student profile: Mr Johan Alibasa


Thesis work

Thesis title: Multimodal Stress and Emotion Detection Using Physiological Signals and Behavioural Data trough Experience Sampling Method

Supervisors: Rafael CALVO , Abelardo PARDO

Thesis abstract:

Stress detection, or emotion detection generally, could give benefits to people by triggering intervention, e.g. emotion regulation. Emotion regulation has become an interesting topic especially since James Gross's review suggests that emotion regulation related research will give huge benefits, for instance, to decrease the impact of negative emotion by changing the way we think about the event and to help people preventing or postponing depression. Many studies have attempted to detect emotion and stress from physiological signal (from wearable device) and behavioural data (from smartphone) in real-world settings, but they have not considered the opportunity to implement emotion-triggered ESM which could produce high quality ground truth data for developing stress or emotion detection system. For detecting stress or negative emotions, behavioural data provided from activity tracking could inform the context as well as adding more features. However, it is still an open question whether these behavioural data could actually be used for input features of stress detection system. At the moment, we would like to assume that this additional modality, besides physiological data, could improve the system performance as several studies found that some activities (e.g. emailing and productive work) have high correlation with stress. To prove this hipothesis and build the model, we will collect both physiological and behavioural data from participants by running a study in real-world settings. In the end, the study will not only help to understand the relationship between emotion and wellbeing, but also to develop a sufficient emotion detection system which could be implemented for intervention system using mobile phone device.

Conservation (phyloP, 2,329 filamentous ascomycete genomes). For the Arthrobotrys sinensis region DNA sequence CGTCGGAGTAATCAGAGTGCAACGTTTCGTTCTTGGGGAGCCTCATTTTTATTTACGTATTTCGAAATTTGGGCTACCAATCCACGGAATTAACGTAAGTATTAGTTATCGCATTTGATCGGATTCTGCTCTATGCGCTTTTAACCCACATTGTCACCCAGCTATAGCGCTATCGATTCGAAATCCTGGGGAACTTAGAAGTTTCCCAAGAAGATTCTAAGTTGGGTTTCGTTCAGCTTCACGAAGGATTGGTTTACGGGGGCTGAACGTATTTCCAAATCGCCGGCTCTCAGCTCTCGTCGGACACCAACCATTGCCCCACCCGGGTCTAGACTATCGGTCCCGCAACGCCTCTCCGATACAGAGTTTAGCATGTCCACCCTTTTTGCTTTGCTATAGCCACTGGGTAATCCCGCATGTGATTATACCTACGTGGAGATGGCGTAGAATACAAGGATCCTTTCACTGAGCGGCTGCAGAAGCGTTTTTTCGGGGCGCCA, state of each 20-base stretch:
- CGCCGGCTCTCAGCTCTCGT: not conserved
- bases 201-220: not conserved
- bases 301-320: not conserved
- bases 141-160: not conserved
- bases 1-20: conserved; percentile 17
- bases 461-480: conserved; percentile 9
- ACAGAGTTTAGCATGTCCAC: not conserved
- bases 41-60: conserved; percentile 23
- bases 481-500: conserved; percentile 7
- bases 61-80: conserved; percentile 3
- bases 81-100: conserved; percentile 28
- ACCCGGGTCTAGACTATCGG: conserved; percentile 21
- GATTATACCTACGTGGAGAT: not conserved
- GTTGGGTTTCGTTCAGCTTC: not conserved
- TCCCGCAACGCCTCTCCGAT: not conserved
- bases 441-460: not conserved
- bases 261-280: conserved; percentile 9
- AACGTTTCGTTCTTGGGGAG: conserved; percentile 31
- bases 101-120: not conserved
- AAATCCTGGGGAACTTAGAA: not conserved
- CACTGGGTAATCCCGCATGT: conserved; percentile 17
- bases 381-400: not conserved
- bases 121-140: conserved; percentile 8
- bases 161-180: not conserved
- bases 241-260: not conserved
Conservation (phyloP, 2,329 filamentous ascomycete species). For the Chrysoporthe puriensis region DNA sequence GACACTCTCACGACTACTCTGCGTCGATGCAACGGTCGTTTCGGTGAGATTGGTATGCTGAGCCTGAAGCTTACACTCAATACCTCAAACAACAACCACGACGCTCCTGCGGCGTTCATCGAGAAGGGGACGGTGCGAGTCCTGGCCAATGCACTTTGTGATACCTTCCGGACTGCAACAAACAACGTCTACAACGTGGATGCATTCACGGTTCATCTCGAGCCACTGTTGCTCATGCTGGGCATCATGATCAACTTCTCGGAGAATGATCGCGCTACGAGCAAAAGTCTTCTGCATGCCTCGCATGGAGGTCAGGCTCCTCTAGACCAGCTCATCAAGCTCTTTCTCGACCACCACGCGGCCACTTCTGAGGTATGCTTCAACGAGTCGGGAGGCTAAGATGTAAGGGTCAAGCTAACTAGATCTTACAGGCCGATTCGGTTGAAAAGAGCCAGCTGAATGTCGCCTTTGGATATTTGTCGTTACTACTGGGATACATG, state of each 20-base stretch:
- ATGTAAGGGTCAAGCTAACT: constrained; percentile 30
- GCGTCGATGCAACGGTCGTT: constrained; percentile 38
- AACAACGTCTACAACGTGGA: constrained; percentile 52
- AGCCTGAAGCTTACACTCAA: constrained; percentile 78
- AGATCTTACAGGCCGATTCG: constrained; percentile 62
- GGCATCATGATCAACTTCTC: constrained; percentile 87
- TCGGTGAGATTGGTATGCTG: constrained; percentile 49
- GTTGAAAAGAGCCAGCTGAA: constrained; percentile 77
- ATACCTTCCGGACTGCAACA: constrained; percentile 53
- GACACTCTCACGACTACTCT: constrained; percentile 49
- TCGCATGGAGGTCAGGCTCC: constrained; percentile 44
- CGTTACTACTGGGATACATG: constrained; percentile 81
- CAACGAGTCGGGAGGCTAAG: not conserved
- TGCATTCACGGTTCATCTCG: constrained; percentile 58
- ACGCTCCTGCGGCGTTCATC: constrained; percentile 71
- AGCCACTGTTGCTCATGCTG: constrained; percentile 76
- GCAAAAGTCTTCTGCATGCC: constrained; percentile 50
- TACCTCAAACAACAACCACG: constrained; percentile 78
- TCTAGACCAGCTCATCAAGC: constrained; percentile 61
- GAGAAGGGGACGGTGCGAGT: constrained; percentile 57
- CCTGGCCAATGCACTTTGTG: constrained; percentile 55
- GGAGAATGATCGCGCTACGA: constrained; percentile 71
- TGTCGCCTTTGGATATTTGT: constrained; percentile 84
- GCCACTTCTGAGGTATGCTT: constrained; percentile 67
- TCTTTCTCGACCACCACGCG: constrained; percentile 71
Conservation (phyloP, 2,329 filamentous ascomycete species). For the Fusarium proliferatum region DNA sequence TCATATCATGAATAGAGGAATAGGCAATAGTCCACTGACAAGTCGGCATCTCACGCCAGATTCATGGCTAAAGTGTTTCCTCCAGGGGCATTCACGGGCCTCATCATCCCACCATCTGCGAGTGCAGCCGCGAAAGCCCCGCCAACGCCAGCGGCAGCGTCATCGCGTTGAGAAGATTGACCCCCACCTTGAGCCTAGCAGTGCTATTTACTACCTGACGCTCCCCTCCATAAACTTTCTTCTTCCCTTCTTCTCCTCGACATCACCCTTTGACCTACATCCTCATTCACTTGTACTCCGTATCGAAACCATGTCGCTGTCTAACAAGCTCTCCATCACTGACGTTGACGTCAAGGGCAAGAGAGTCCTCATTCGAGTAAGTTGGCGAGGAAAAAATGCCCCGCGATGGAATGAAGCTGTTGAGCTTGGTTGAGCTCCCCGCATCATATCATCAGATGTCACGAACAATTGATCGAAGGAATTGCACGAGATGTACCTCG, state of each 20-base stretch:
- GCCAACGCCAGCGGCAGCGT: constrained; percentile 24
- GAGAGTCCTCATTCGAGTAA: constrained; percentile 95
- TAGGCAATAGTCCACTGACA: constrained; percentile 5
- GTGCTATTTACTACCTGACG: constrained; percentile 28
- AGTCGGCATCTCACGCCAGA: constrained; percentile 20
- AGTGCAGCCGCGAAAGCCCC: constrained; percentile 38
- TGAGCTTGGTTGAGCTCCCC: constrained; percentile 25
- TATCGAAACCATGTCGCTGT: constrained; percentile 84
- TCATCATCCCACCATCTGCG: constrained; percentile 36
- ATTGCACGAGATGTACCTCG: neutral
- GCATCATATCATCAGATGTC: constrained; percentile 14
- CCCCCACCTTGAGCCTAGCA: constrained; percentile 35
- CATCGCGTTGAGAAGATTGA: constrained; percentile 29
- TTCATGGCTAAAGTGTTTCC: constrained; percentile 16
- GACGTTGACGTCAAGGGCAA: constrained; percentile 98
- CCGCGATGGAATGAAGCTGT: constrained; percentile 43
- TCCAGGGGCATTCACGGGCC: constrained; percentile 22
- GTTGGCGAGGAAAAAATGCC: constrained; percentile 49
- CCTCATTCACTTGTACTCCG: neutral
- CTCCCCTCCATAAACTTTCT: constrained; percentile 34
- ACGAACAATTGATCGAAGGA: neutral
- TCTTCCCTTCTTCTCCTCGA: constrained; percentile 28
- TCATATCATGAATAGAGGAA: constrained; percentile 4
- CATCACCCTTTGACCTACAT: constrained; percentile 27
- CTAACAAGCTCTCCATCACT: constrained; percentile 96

Note: This profile is for a student at the University of Sydney. Views presented here are not necessarily those of the University.